Can you offer 3 helpful tips for newbies trying to make it in the voice-over industry?
1. Take your time and get to know your strengths. Training and research are key.
2. Gain as much experience as you can before you begin to approach agencies. You will be more marketable if you can show them that you know what you’re talking about.
3. Treat your Voiceover career as a business. Invest your time and effort into every element. Not a single Voiceover Artist has had an easy ride!
For potential talent looking to submit for representation, what can they do to increase their chances for a positive response?
I say this time and time again. Research the agency you are applying for. Get to know their style. Find out who the Agents are and direct your email to these individuals, they will ultimately be the people you work closely with if your application is successful. Study the existing roster – do you fill a gap? Do you have a niche that you feel is missing from this particular agency?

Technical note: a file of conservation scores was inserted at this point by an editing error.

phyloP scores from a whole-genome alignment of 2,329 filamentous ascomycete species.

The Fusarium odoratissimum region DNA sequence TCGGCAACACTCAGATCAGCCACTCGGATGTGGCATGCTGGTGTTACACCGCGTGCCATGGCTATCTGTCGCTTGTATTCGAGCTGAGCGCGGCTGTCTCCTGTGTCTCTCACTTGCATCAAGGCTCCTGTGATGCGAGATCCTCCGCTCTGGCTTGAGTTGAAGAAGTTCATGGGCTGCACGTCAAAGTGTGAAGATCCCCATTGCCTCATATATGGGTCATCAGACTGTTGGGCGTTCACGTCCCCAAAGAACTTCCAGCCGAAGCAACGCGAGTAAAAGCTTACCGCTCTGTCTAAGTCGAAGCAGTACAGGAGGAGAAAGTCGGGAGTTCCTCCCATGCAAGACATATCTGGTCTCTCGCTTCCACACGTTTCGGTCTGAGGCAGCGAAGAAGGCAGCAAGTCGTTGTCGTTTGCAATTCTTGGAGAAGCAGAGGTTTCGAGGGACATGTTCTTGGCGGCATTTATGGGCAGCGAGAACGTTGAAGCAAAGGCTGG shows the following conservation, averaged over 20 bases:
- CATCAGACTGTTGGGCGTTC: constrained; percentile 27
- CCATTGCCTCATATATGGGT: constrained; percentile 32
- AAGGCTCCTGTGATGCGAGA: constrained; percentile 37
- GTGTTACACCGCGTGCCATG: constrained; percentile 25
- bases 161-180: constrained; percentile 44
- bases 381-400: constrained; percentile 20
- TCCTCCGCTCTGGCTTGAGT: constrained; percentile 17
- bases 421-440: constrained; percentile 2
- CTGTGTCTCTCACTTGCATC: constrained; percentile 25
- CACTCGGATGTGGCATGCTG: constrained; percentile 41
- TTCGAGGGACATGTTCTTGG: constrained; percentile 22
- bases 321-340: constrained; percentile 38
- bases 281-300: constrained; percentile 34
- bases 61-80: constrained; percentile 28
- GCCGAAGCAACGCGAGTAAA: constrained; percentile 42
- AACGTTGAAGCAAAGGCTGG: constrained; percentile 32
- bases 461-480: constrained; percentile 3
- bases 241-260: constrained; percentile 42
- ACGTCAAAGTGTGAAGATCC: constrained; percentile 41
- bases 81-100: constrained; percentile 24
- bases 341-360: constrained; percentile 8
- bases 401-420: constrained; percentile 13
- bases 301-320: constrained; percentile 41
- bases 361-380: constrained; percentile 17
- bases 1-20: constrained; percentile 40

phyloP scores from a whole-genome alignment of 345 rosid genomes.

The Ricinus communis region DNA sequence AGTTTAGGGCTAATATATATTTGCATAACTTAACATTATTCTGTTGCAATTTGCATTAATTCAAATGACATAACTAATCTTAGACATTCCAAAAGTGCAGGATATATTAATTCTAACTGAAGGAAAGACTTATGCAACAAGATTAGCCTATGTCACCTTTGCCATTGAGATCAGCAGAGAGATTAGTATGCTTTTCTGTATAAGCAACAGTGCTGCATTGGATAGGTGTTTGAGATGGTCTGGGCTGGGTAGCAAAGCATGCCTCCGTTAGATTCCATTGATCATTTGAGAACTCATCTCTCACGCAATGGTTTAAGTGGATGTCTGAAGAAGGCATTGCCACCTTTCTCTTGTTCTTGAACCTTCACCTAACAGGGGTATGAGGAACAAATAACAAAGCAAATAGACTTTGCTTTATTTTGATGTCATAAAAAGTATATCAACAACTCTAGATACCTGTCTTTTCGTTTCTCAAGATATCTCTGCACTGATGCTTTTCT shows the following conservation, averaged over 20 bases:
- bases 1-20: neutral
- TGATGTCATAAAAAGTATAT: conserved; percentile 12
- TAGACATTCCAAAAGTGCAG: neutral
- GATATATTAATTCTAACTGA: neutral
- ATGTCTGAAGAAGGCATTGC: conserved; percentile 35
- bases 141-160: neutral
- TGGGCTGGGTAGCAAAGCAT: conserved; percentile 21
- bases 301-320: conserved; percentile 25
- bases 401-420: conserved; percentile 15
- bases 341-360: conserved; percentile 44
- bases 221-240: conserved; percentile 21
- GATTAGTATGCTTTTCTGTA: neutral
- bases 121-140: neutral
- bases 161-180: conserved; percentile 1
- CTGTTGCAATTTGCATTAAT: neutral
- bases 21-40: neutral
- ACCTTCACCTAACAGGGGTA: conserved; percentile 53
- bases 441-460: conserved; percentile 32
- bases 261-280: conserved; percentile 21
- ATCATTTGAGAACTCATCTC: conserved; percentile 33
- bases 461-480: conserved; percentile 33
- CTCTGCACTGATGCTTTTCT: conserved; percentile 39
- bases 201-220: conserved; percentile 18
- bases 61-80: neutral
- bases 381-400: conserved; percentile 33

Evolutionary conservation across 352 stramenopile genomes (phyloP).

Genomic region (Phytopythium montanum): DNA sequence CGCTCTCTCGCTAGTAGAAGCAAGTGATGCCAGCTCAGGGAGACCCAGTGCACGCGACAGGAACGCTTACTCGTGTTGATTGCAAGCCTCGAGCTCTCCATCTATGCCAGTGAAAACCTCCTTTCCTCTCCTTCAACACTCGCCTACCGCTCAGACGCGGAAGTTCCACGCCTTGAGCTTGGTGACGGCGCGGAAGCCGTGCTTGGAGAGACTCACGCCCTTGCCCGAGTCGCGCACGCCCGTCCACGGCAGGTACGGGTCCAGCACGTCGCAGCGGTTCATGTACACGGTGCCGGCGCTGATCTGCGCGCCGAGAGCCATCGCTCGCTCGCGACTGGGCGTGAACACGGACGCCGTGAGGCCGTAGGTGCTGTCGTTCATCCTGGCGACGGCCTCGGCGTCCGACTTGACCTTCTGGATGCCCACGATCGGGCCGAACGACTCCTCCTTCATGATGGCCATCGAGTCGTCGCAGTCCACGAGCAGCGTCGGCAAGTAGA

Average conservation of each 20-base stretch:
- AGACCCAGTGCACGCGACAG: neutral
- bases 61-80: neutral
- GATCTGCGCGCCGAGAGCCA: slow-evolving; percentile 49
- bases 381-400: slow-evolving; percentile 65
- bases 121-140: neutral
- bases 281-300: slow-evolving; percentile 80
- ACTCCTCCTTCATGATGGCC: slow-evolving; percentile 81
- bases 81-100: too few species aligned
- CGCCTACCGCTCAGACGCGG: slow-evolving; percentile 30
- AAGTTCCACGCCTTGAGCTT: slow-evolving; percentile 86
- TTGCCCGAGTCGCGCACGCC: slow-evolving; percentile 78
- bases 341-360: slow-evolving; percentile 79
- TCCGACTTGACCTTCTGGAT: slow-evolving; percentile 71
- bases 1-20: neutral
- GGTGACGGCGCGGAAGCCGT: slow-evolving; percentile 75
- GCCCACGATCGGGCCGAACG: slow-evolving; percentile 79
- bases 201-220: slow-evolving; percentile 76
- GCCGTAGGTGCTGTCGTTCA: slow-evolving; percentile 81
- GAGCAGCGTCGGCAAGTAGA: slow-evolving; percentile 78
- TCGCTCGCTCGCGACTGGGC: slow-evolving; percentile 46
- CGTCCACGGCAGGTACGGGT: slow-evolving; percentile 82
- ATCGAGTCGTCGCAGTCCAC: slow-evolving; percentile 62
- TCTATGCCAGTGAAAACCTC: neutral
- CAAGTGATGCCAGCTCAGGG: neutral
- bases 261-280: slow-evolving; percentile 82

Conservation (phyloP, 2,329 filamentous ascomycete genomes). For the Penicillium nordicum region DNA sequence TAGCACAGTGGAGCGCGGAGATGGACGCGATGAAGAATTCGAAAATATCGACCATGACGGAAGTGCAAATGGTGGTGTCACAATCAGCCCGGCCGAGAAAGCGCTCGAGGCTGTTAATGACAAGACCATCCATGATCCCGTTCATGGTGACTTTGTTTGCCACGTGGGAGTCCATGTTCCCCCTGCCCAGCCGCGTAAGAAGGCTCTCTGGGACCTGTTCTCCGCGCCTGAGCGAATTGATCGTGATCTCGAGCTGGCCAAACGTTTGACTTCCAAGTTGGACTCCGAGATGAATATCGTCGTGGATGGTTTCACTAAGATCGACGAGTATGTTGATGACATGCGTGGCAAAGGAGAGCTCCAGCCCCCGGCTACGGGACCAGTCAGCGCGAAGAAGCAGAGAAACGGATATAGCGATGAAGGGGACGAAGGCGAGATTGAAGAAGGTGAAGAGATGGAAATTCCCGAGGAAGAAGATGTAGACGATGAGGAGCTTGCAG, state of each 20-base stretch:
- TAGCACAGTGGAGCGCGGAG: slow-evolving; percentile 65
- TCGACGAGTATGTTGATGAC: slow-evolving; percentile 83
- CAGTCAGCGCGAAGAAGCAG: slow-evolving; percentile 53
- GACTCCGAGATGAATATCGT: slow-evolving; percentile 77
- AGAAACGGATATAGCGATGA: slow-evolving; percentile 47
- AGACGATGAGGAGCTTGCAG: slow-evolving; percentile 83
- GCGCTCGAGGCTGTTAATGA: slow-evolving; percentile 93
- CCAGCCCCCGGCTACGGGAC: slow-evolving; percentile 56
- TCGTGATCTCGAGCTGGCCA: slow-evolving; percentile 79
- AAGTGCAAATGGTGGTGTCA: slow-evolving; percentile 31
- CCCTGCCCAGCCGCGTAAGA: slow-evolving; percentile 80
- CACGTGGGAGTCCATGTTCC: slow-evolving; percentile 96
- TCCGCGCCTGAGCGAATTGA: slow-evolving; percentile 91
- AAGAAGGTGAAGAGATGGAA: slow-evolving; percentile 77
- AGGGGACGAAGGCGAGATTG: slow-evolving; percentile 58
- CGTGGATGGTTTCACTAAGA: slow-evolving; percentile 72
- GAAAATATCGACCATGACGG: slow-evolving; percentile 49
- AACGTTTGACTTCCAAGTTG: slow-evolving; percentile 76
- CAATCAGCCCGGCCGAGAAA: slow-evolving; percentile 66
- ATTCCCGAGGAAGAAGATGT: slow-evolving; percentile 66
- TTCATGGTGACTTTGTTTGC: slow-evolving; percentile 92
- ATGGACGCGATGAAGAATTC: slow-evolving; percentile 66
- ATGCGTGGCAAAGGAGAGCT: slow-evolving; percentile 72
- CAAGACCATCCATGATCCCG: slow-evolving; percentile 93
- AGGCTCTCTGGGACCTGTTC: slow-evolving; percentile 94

Oh, and one more thing, if you are going to “check in to see if your email has been received” – please reconsider this. Agencies receive a huge number of submissions on a daily basis alongside looking after their existing talent. A gentler approach would be to get in touch after minimum of 6 months with a reminder and maybe some updates on what you’ve been up to in the booth!
What do you think makes for a successful client/agent relationship?
Honesty, Transparency and most of all: Communication.